Four types of knowledge have been described in our ancient texts. Correspondingly, there are four types of people who seek these four types of knowledge: What is it? What should be done with the information? How is it done? Why should it be done?
Some people only want the information i.e. facts (“what is it”), nothing more. The second group wants to know “what should be done” with the information they have obtained. The third group wants to know “how”, the technique or procedure of how something is done (upasana). Lastly, some people seek answers to their questions; they ask “why” i.e. they look for logic or reasoning for the information given.
These four aspects of knowledge or learning correspond to the four Vedas. Rig Veda (it is the first Veda i.e. the first step to acquiring knowledge), Yajur Veda (Karma kand), Sam Veda (Bhakti Marg or Upasana) and Atharva Veda (Gyana Marg).
The Perfect Health Mela, the flagship annual event of Heart Care Foundation of India (HCFI), is based on these Vedic principles of knowledge and learning. The Mela creates awareness about different aspects of health, incorporating all pathies under one roof, for people from all sections of society, all age groups and all walks of life; hence, it caters to all the above-mentioned four types of people.
Vedic knowledge has two components: Shruti and Smriti. While Shruti is original knowledge (Vedas; evidence-based), Smriti is interpretation or review (Upanishads). People can get expert opinions at the Mela, or they can display any original work, they would like to share with the community.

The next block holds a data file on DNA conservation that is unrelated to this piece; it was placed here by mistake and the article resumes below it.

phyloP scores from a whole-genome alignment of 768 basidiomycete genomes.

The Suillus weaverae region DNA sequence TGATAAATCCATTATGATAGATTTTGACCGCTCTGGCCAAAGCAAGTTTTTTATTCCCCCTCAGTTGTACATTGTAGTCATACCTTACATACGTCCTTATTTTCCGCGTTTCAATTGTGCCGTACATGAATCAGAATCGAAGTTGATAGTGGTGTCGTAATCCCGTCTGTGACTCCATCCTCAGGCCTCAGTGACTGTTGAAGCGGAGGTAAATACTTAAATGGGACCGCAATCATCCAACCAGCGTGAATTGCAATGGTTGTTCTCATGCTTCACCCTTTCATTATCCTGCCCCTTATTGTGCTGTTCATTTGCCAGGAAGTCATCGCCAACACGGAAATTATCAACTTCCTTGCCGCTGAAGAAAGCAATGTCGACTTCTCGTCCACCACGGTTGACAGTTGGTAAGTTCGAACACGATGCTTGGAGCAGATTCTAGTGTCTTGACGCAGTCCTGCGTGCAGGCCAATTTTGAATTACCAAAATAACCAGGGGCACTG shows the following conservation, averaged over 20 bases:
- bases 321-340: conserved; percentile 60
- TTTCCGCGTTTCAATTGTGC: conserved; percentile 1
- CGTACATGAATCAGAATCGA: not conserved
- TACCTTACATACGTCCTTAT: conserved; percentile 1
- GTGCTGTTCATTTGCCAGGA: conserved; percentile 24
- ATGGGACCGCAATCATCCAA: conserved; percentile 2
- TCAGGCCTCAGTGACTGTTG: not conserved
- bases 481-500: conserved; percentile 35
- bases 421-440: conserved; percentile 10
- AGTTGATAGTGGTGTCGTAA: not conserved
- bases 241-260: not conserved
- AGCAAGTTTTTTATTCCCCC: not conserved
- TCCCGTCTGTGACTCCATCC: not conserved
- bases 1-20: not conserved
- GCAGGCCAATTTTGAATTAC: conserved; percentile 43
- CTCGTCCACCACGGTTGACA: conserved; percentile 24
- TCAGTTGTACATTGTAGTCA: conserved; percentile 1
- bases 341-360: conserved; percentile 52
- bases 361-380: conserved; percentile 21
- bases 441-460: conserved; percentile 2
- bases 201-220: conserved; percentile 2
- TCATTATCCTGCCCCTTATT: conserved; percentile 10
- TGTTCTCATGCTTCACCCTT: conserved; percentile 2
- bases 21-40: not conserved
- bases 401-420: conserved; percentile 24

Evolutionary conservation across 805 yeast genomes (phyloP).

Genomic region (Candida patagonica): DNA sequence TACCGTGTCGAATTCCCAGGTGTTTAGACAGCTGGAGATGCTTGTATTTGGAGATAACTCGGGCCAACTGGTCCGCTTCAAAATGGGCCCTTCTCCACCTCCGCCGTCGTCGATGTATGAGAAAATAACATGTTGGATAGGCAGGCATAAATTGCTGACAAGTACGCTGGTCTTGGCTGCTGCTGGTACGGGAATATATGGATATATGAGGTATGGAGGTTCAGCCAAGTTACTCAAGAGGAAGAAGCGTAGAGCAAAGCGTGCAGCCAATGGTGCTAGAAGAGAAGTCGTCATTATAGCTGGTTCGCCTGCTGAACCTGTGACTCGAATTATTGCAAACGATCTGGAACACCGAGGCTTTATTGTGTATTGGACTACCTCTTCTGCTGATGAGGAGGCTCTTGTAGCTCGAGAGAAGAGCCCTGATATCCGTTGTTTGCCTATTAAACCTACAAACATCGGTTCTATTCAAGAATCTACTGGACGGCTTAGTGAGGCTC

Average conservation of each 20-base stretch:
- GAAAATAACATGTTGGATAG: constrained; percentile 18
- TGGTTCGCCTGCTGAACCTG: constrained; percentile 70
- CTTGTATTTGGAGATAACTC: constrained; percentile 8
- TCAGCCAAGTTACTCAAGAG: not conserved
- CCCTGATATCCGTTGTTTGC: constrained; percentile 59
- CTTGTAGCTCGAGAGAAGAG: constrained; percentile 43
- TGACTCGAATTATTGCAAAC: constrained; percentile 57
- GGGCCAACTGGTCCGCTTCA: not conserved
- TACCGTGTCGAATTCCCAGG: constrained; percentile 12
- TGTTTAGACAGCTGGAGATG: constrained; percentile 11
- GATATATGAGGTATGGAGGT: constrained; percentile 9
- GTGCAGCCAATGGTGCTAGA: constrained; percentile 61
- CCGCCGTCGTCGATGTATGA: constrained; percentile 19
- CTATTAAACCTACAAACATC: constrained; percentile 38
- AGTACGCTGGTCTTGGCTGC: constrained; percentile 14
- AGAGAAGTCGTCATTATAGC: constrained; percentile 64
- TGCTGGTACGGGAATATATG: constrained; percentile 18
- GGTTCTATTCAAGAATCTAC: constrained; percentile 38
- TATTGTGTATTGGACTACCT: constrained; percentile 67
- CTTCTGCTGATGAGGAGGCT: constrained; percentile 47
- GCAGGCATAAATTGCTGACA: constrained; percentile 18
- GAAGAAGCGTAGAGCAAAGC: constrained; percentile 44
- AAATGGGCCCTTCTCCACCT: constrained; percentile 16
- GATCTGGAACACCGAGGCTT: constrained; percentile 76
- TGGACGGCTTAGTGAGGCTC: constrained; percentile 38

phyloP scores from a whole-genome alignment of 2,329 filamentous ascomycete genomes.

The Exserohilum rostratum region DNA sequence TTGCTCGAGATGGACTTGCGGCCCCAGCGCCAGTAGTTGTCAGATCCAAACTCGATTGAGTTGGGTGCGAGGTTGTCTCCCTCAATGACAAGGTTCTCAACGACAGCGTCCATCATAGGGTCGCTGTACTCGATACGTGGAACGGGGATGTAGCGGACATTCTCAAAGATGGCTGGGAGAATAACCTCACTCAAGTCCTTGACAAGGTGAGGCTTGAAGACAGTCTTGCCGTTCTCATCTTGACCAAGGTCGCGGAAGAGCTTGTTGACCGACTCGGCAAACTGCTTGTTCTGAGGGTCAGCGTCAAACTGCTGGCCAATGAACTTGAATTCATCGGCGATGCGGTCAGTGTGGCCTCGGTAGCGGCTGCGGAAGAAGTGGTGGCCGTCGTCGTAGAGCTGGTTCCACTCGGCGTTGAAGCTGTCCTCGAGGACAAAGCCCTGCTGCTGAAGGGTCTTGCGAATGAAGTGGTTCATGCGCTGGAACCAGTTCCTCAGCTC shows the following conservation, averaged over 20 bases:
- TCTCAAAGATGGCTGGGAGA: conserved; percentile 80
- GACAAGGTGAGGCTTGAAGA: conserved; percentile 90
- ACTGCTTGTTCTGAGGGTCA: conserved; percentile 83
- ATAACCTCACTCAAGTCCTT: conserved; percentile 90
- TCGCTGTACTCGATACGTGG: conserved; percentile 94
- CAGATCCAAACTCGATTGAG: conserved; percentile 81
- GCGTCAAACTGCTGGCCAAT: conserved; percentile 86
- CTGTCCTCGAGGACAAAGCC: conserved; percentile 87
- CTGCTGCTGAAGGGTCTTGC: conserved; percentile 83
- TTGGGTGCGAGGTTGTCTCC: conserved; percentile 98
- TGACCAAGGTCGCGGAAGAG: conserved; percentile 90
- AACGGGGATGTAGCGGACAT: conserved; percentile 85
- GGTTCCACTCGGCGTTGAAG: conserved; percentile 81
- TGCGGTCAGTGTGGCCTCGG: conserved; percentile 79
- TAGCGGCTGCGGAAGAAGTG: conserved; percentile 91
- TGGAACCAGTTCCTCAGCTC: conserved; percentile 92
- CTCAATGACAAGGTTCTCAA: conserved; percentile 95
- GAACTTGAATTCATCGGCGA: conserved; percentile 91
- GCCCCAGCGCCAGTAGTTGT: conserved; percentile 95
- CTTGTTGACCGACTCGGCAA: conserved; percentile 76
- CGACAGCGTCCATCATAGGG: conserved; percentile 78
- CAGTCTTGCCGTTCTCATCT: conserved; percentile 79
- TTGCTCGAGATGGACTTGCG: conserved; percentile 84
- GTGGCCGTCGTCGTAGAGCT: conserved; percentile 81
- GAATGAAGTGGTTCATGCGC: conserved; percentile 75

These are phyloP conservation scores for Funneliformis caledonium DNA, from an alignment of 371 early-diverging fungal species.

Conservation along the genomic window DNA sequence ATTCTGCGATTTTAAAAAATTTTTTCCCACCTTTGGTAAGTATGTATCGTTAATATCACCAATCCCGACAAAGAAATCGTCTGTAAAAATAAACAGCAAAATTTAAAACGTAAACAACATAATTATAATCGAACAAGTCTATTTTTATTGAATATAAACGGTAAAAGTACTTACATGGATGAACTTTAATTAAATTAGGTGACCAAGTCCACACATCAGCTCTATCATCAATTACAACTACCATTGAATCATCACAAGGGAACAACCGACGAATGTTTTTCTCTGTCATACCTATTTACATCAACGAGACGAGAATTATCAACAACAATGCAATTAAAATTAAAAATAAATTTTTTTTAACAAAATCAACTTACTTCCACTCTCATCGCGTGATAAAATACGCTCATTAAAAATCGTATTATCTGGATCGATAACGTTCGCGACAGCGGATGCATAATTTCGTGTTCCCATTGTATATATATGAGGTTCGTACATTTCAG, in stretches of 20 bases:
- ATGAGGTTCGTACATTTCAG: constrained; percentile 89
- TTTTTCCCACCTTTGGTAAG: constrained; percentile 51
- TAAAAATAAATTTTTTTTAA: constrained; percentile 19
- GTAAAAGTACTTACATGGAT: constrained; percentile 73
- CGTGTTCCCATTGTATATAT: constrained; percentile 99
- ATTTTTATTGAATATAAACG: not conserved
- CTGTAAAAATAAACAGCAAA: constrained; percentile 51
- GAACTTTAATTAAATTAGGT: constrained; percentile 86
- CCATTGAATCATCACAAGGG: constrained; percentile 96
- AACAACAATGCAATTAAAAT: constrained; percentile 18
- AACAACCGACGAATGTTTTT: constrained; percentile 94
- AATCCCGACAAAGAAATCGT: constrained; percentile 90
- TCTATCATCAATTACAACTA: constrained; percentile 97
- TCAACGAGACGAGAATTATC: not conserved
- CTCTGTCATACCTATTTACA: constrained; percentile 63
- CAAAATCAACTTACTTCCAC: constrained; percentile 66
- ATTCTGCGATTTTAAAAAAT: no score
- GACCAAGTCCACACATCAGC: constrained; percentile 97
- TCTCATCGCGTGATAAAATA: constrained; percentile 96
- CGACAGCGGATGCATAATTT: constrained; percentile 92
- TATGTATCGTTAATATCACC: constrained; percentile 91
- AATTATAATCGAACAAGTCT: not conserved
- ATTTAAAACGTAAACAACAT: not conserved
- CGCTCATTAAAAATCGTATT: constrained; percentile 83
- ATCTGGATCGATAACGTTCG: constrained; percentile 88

In ancient era, Vedic knowledge was imparted through verses or songs or “geet” (Gita), folktales and short written plays (puranas) and epics. We have been using low cost infotainment modules as education tools at the Mela, which showcase various activities of the Mela across categories such as health education seminars, check-ups, entertainment programs, lifestyle exhibitions, lectures, workshops and competitions.
We also use one-line health “sutras” at the Mela to impart knowledge. Sutra is a Sanskrit word, which literally means string or thread. Sutra uses only few words to meaningfully express a truth. Every word in a sutra has a meaning by itself. All Vedic knowledge is in the form of Sutras. For example, a sutra to create awareness about child sexual abuse can be as follows: “Child sexual abuse, evident or suspect, is a common, preventable, punishable, acute medicolegal emergency.”
All these activities are based on Vedic knowledge.
This year, we have also included Modicare and Mohalla Clinics. Perfect Health Mela will be a perfect and unique opportunity to understand these concepts in affordable health care.
This year marks the Silver Jubilee of the Mela, which will be held from 24th to 28th October at the Talkatora Indoor Stadium, New Delhi.
I invite you all to the Silver Jubilee Perfect Health Mela.